For a number of years, Hong Kong has been using roadside sensors to detect vehicles with harmful emissions, and is pleased to report an improvement in its air quality.
Starting late in 2014, sensors that use infrared and ultraviolet beams to detect carbon monoxide, nitrogen oxide, and hydrocarbon levels in tailpipe exhausts of passing vehicles were installed on highway ramps. The system uses cameras to capture the license plate information in order to inform the vehicle owners of the need to repair their vehicles and pass an emissions test before the vehicles are pronounced roadworth. Since the enforcement program began, more than 16,000 high-emissions vehicles have been detected and 96% have been fixed and passed the compulsory emissions test.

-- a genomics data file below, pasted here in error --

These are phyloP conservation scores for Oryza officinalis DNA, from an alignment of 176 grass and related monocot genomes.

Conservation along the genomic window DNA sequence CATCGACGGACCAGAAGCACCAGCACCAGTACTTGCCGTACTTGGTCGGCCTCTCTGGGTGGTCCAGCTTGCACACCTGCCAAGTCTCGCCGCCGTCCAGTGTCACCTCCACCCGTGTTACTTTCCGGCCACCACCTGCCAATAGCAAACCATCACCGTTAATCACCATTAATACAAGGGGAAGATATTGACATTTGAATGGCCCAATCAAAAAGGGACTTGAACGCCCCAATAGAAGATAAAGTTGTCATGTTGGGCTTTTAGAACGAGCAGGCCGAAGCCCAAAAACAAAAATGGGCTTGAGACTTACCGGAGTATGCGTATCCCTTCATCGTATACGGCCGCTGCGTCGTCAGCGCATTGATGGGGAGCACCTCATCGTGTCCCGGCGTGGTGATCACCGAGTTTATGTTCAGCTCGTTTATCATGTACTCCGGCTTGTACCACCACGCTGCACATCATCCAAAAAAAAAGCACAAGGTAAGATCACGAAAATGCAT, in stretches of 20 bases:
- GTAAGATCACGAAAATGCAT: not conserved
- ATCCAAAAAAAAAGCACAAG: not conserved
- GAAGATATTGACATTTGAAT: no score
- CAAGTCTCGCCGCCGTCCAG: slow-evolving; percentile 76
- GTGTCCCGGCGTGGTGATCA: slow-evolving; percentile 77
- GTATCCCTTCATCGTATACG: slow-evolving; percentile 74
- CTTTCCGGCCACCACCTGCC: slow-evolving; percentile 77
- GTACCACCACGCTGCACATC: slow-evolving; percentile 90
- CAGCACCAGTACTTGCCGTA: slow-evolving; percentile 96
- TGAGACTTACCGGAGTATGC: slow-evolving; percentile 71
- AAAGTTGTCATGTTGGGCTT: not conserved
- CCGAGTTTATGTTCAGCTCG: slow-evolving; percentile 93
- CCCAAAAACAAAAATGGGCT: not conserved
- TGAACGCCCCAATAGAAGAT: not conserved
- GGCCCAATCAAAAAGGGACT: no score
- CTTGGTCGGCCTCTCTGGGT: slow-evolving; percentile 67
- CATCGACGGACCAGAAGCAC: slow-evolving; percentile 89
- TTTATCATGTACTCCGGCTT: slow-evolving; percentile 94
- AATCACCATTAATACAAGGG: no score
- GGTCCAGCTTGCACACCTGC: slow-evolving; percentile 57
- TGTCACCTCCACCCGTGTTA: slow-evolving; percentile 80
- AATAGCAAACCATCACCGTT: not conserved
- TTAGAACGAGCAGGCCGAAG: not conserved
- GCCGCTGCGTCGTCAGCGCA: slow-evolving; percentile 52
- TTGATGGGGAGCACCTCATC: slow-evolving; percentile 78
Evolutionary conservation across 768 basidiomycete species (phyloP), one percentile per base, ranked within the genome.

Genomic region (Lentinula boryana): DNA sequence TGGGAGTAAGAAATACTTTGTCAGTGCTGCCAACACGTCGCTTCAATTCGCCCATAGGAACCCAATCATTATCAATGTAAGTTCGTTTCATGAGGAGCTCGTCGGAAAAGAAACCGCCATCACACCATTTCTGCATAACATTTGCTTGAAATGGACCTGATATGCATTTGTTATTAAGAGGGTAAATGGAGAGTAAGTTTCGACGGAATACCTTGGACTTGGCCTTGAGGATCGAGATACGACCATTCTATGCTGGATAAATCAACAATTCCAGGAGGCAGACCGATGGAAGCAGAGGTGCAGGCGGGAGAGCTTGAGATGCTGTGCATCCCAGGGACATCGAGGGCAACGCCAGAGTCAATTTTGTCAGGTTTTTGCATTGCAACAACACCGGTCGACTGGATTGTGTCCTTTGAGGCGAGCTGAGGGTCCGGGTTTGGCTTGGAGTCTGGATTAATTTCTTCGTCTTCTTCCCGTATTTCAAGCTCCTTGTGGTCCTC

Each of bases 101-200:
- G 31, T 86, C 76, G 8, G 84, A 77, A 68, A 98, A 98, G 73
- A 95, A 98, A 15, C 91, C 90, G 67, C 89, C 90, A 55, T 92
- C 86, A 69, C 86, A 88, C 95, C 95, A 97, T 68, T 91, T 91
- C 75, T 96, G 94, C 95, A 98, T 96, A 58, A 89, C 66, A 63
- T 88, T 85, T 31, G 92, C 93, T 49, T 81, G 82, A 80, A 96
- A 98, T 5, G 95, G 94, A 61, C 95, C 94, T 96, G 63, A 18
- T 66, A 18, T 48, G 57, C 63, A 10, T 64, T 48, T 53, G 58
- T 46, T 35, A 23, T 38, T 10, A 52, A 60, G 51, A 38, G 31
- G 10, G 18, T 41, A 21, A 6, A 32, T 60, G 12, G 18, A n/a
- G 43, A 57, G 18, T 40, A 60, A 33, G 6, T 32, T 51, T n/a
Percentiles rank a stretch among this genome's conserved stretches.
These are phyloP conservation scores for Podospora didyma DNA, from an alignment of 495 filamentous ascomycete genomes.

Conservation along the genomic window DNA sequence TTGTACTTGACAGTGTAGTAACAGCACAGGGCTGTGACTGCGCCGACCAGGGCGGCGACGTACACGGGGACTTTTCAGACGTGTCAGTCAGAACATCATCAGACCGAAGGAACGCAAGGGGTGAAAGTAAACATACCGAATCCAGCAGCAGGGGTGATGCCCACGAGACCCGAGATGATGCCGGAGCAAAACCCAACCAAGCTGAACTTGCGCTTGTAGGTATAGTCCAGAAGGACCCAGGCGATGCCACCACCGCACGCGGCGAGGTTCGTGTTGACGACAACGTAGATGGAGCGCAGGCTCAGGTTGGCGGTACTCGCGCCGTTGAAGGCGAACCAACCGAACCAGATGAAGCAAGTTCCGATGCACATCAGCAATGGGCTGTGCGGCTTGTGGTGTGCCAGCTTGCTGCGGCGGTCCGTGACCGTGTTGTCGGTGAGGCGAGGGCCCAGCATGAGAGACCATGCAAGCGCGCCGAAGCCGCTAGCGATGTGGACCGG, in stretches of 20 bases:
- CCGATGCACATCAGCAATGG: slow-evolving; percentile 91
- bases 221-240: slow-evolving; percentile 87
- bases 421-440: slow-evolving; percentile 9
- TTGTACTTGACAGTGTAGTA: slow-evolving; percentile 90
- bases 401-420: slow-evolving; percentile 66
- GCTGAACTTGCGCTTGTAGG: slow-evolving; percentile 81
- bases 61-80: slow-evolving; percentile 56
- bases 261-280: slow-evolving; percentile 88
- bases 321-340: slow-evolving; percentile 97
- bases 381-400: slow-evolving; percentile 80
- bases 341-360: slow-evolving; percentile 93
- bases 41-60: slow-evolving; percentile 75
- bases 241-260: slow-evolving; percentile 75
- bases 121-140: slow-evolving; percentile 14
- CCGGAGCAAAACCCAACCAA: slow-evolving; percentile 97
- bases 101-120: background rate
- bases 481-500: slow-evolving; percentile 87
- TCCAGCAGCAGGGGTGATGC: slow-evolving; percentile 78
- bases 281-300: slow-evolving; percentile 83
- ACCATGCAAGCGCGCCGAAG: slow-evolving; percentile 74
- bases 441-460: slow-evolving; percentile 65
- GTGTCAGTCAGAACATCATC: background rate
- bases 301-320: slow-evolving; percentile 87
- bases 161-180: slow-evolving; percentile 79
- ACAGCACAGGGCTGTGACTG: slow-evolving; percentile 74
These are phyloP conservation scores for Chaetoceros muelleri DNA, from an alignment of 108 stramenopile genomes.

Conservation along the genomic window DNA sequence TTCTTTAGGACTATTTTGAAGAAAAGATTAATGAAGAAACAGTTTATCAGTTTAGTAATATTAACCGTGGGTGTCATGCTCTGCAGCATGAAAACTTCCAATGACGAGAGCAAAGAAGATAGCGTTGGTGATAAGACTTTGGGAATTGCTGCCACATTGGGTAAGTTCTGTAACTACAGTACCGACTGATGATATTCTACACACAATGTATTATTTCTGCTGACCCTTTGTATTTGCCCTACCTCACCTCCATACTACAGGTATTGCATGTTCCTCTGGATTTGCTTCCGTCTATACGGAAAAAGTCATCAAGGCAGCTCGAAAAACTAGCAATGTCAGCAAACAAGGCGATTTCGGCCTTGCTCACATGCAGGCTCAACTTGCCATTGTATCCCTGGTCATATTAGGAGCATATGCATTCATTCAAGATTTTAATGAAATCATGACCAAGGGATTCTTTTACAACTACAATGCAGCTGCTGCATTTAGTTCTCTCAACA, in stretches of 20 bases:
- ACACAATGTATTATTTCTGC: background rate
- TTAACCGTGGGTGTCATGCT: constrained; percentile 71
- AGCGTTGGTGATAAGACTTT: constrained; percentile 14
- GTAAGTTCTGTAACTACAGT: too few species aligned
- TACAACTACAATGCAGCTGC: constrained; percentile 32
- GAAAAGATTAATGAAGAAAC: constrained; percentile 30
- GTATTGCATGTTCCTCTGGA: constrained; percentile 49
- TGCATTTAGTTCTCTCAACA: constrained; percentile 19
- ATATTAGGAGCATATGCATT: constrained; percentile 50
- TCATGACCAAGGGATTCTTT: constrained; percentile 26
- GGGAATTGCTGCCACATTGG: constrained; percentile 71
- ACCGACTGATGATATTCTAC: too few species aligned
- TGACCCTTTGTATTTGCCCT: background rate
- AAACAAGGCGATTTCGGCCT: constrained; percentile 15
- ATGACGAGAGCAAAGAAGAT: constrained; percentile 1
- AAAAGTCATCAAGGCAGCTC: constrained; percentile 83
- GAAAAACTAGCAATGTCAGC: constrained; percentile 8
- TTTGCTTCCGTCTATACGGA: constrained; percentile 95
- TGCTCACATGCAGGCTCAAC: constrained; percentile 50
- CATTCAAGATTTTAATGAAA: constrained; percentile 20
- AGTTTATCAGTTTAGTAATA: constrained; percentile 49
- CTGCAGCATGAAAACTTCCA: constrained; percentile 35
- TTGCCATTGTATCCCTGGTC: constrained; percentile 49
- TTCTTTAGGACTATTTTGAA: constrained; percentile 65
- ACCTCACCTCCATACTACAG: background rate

Independent monitoring conducted in 2015 found that average concentrations of carbon monoxide and nitrogen oxides at roadside locations had dropped by 26 and 27 per cent respectively, compared to 2012 levels. Figures from a separate monitoring program, the Hong Kong Air Pollutant Emission Inventory, also show that carbon monoxide and nitrogen oxide emissions from road transport declined, by 50 and 34% respectively, between 2012 and 2015.
Yuhan Huang, from the University of Technology Sydney in Australia, has been analyzing the program and believes that the technology should be adopted in other countries as it is relatively low cost and offers a quick and straightforward way to clean up the air.
“I think it’s an especially good idea in big cities like Beijing, which have serious air pollution problems from transport,” Huang said.